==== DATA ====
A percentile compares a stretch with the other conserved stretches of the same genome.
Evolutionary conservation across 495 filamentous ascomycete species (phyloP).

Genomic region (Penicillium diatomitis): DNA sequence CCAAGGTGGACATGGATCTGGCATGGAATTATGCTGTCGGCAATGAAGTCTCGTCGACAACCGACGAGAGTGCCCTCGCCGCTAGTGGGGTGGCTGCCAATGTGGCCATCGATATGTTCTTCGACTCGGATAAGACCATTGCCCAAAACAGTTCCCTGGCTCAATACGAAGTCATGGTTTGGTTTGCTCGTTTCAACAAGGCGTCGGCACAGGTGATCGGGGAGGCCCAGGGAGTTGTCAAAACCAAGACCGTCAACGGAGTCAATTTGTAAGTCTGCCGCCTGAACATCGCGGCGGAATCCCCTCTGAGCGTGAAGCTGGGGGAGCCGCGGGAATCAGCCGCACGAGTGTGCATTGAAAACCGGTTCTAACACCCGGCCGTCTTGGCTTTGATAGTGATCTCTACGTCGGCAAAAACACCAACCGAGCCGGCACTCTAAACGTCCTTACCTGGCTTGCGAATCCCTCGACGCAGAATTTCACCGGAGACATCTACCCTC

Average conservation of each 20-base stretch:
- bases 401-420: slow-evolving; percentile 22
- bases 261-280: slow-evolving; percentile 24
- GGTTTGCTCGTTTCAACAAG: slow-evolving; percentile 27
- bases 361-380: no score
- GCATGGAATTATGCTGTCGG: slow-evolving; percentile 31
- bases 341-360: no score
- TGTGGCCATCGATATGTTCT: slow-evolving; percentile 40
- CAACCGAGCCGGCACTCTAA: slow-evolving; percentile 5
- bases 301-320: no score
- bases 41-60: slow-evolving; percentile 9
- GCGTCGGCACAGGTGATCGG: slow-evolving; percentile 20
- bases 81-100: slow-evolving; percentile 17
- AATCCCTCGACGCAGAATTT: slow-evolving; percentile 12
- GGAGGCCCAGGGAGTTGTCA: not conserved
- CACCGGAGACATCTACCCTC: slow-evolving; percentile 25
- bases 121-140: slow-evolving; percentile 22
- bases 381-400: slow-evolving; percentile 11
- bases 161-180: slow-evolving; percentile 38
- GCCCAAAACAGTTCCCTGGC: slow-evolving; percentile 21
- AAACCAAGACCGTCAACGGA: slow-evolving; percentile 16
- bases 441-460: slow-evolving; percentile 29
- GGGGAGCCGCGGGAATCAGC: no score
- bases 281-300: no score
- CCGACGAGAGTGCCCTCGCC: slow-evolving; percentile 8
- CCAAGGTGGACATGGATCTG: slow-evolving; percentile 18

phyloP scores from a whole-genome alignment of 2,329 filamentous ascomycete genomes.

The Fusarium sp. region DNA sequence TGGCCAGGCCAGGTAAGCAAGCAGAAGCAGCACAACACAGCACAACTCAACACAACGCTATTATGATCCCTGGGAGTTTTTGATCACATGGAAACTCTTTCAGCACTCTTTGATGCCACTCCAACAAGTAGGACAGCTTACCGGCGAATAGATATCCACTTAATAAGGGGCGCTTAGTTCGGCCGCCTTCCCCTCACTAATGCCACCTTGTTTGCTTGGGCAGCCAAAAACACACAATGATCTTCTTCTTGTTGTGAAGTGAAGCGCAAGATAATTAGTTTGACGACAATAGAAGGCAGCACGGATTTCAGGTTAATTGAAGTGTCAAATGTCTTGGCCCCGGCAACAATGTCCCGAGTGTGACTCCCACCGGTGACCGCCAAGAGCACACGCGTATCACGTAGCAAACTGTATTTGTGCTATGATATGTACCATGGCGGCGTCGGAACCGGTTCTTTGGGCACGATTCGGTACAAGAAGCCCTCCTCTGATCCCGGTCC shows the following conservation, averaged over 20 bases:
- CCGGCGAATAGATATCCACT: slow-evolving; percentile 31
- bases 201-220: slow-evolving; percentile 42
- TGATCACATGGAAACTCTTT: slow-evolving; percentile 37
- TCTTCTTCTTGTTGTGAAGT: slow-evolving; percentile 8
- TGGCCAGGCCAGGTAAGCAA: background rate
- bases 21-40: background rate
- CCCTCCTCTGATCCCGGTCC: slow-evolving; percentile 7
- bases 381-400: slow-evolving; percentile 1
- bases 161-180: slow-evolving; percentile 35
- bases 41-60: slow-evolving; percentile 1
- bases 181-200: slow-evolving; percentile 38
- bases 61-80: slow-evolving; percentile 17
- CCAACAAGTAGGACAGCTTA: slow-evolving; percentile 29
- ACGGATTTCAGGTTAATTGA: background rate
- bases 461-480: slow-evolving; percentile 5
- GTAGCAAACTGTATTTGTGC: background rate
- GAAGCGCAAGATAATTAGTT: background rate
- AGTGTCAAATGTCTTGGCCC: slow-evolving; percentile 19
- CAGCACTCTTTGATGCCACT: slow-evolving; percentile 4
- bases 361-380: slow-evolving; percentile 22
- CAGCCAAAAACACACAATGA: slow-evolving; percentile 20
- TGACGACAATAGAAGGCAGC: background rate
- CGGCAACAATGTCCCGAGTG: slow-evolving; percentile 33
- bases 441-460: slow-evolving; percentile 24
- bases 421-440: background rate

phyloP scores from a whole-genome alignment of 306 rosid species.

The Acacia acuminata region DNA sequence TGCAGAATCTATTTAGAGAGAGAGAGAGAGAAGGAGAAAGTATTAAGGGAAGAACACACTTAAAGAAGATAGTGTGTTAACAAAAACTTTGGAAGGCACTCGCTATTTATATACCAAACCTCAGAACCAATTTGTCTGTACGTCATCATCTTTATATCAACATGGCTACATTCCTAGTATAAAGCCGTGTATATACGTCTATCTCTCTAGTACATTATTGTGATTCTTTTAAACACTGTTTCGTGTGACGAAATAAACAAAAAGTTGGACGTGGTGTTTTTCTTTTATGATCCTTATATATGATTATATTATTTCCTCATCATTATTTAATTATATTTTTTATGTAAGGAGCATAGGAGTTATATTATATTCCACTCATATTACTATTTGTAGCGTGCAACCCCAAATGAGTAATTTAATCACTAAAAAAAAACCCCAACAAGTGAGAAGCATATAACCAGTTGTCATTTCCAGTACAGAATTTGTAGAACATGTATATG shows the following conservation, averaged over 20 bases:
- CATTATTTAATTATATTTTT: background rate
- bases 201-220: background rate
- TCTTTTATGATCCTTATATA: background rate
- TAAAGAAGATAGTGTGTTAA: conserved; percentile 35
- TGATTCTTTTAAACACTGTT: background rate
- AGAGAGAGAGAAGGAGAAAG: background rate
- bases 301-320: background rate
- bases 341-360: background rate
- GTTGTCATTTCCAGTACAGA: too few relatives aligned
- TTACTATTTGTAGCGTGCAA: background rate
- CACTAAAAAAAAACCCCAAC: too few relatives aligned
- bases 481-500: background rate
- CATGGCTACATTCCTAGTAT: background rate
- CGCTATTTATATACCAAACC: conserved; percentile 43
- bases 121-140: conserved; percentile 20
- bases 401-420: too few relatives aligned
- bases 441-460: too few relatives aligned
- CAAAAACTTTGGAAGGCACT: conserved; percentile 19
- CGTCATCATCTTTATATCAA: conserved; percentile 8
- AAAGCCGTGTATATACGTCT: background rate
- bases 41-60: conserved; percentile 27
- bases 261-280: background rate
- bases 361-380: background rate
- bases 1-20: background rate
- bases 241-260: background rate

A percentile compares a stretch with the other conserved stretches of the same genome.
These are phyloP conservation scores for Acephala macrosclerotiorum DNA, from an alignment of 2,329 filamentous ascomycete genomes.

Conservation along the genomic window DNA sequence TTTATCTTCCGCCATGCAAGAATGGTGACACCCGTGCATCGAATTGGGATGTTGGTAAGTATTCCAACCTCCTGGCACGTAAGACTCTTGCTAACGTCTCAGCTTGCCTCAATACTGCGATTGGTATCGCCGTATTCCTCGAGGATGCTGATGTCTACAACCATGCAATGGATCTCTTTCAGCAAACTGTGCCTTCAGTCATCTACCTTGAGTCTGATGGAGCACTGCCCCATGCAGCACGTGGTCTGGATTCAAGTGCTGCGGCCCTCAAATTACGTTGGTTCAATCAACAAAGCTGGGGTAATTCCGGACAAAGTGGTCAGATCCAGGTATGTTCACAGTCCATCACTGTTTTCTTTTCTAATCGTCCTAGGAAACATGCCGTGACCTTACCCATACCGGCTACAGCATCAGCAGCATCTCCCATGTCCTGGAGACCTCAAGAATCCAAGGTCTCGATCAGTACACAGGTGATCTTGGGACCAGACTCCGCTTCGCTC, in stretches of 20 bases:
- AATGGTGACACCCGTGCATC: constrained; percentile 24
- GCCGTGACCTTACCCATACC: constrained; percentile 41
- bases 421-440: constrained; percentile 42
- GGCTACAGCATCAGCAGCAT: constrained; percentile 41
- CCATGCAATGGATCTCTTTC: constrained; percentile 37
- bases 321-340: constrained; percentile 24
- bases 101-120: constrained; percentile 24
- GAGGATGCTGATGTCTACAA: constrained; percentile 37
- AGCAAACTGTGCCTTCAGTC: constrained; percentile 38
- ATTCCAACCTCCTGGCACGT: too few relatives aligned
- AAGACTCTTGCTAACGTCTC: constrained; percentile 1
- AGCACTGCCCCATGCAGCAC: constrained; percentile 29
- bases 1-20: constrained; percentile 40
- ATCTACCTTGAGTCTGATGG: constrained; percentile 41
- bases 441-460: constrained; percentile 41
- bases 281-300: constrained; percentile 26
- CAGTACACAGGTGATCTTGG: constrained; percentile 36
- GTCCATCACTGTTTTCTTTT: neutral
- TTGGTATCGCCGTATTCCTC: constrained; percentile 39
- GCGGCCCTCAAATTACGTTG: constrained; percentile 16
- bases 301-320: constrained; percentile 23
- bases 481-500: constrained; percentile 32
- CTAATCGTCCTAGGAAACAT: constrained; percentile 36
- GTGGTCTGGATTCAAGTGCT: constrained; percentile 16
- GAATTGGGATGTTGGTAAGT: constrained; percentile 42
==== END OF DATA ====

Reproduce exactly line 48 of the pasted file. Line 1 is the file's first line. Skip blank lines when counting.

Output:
- GAAGCGCAAGATAATTAGTT: background rate